Cymraeg, Gymraeg neu Nghymraeg


I’ve been working my way slowly through the Welsh Rules exercises by Heini Gruffudd for months now. I quite like the translation exercises as they make me think about how to say things differently and not just stick to the phrases and structures that I know well and tend to use all the time.

Occasionally I come across something completely new to me. Either I didn’t study it at all when I was doing Welsh for Adults courses or I wasn’t listening in that particular class, but somehow the point completely passed me by.

This week I realised that I didn’t have a very good grasp on when to use Cymraeg or Gymraeg, and when it should become yng Nghymraeg.

Spot the Difference

A quick hunt in my Modern Welsh – A Comprehensive Grammar by Gareth King and a search on Google didn’t turn up much, so I had to try and deduce the rules from translating the examples below:

  • The teaching of Welsh should be compulsory in the west of England.
  • What is ‘milk’ in south-Walian Welsh?
  • What is ‘grandmother’ in north-Walian Welsh?
  • Welsh is one of the small languages in Europe.

And from correcting the following examples containing errors:

  • Beth yw hynny yn Nghymraeg? Mêl?
  • Beth yw ‘nain’ yn Gymraeg y de?
  • Roedd y nofel wedi’i hysgrifennu yn Gymraeg da.
  • Rydych chi’n siarad Cymraeg dda iawn.
  • Dysgodd y myfyrwyr Cymraeg mewn mis.

The Answers

The correct answers to the examples above are:

  • Dylai dysgu Cymraeg fod yn orfodol yng ngorllewin Lloegr.
  • Beth yw ‘llefrith’ yng Nghymraeg y de?
  • Beth yw ‘mam-gu’ yng Nghymraeg y gogledd?
  • Mae Cymraeg yn un o ieithoedd bach Ewrop.
  • Beth yw hynny yn Gymraeg? Mêl?
  • Beth yw ‘nain’ yng Nghymraeg y de?
  • Roedd y nofel wedi’i hysgrifennu mewn Cymraeg da.
  • Rydych chi’n siarad Cymraeg yn dda iawn.
  • Dysgodd y myfyrwyr Gymraeg mewn mis.

Suggested Explanation

Perhaps someone else can find a proper grammatical explanation, but for the time-being I have surmised the following:

Cymraeg – the name of the language in its basic form. Cysill tells me that adjectives after the name of a language don’t mutate so you get ‘Cymraeg da’.

Y Gymraeg – an alternate way of saying the above. Cysill won’t let me get away with ‘y Cymraeg’ telling me that it’s a feminine noun, but it still wants an unmutated adjective – ‘y Gymraeg da’ … hmm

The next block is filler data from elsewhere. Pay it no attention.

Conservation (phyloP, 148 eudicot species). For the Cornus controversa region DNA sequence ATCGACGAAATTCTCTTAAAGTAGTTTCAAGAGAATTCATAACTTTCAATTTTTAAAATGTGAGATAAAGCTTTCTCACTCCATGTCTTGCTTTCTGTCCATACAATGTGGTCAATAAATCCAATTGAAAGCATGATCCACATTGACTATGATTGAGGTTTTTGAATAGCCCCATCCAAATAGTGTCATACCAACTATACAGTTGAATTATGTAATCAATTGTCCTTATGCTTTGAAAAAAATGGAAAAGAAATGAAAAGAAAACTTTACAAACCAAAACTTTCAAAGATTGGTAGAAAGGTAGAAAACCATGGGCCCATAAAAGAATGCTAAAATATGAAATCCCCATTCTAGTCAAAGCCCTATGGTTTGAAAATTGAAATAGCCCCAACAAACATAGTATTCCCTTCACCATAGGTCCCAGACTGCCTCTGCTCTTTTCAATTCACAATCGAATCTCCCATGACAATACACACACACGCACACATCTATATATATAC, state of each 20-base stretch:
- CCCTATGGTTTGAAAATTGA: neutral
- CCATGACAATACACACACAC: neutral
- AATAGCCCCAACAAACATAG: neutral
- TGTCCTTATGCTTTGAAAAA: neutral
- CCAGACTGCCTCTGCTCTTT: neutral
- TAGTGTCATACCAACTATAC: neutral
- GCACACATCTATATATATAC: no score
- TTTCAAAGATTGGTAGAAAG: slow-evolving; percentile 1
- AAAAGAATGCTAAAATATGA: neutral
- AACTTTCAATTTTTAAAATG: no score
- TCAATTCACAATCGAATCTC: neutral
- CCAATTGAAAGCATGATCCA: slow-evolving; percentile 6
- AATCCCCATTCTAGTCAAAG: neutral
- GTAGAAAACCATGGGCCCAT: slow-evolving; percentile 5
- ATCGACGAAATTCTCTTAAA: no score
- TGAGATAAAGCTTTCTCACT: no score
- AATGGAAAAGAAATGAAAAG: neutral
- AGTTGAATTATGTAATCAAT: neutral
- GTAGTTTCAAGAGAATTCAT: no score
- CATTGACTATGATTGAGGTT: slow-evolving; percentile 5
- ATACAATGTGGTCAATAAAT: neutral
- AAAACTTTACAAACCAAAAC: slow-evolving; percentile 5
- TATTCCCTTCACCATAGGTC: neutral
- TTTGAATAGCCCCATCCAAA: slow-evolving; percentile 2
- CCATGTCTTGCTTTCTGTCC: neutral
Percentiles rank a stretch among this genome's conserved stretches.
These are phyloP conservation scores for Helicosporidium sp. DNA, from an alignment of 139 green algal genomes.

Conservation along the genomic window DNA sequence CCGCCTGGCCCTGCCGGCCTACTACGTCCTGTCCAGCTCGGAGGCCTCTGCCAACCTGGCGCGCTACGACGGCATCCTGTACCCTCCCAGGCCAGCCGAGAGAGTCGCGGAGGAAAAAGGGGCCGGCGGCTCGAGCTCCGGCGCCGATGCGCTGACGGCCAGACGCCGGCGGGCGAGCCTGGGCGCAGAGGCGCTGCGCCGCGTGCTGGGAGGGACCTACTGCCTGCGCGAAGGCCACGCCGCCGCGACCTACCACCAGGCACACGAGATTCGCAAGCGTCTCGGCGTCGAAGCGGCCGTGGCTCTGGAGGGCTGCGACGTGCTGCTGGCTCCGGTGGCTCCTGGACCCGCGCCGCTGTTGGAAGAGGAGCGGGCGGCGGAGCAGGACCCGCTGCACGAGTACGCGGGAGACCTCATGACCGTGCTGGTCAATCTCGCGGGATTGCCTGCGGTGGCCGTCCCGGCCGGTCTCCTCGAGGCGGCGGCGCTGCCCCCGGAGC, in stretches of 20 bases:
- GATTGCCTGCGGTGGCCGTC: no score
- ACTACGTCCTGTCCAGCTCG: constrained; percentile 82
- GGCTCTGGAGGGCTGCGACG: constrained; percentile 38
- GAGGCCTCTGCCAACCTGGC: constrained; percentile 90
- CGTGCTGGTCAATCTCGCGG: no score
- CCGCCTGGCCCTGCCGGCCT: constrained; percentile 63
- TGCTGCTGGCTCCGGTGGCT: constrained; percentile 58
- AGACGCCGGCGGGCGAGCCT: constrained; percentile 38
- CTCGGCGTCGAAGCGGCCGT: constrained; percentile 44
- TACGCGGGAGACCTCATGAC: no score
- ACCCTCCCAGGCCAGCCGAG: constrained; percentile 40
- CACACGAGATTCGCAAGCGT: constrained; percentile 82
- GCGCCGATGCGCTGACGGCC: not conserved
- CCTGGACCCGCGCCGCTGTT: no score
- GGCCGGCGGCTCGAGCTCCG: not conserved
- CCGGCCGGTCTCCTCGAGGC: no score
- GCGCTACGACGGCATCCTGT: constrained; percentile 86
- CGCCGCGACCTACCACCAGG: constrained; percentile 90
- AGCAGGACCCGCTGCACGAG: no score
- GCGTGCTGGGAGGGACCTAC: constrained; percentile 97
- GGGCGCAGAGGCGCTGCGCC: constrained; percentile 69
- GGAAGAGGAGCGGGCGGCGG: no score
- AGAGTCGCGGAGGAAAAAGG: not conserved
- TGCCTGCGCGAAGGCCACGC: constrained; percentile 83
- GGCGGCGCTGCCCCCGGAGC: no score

Yng Nghymraeg – used when there is something else qualifying it, e.g. ‘y de’, ‘y gogledd’, making it a particular type of Cymraeg

After ‘yn’ it seems to be always Gymraeg and after ‘mewn’ it’s Cymraeg.

Of course the best way is to just get used to using it in phrases and let it come naturally, which is what I’ve been doing until now, but interesting to think about it.




8 thoughts on “Cymraeg, Gymraeg neu Nghymraeg

  1. Robert Bruce

    Shwmae Dee? 🙂

    One of the things worth remembering is the colloquially missing definite article. It’s traditional to talk about the Welsh and even though the y is often left out in speech, it’s effect on mutations remains.

    So, with that in mind something like Beth yw ‘mam-gu’ yng Nghymraeg y gogledd? can be understood because we usually use only one y in a string of words where English would use many (The Welsh of the south). In this case there’s no ‘missing’ y before Cymraeg, so the usual nasal mutation applies. Whereas in Beth yw hynny yn Gymraeg? Mêl? the missing y is ‘there’ and thus causes the feminine-definite-article soft mutation.

    Does that help at all?

  2. Dee Post author

    That makes a lot of sense Rob, diolch. The only thing that I find a bit puzzling now is why is it Cymraeg da and not Cymraeg dda if it’s a feminine noun?

  3. Diane

    I can answer that one, as someone (Iestyn?) once explained it to me: it’s a consistent anomalous exception that Cymraeg is treated as a masculine noun when you are talking about its qualities — so, Cymraeg da, Cymraeg cain (elegant), etc.

  4. Diane

    Ooh, I thought of another consistent mutation exception that goes the other way!
    It’s Cymraeg da, Cymraeg graenus, Cymraeg glan, Cymraeg cain
    Hywell Dda, Llewelyn Fawr, ayyb.
    Isn’t Welsh fun?


Leave a Reply

Your email address will not be published. Required fields are marked *

Checking you're a human * Time limit is exhausted. Please reload CAPTCHA.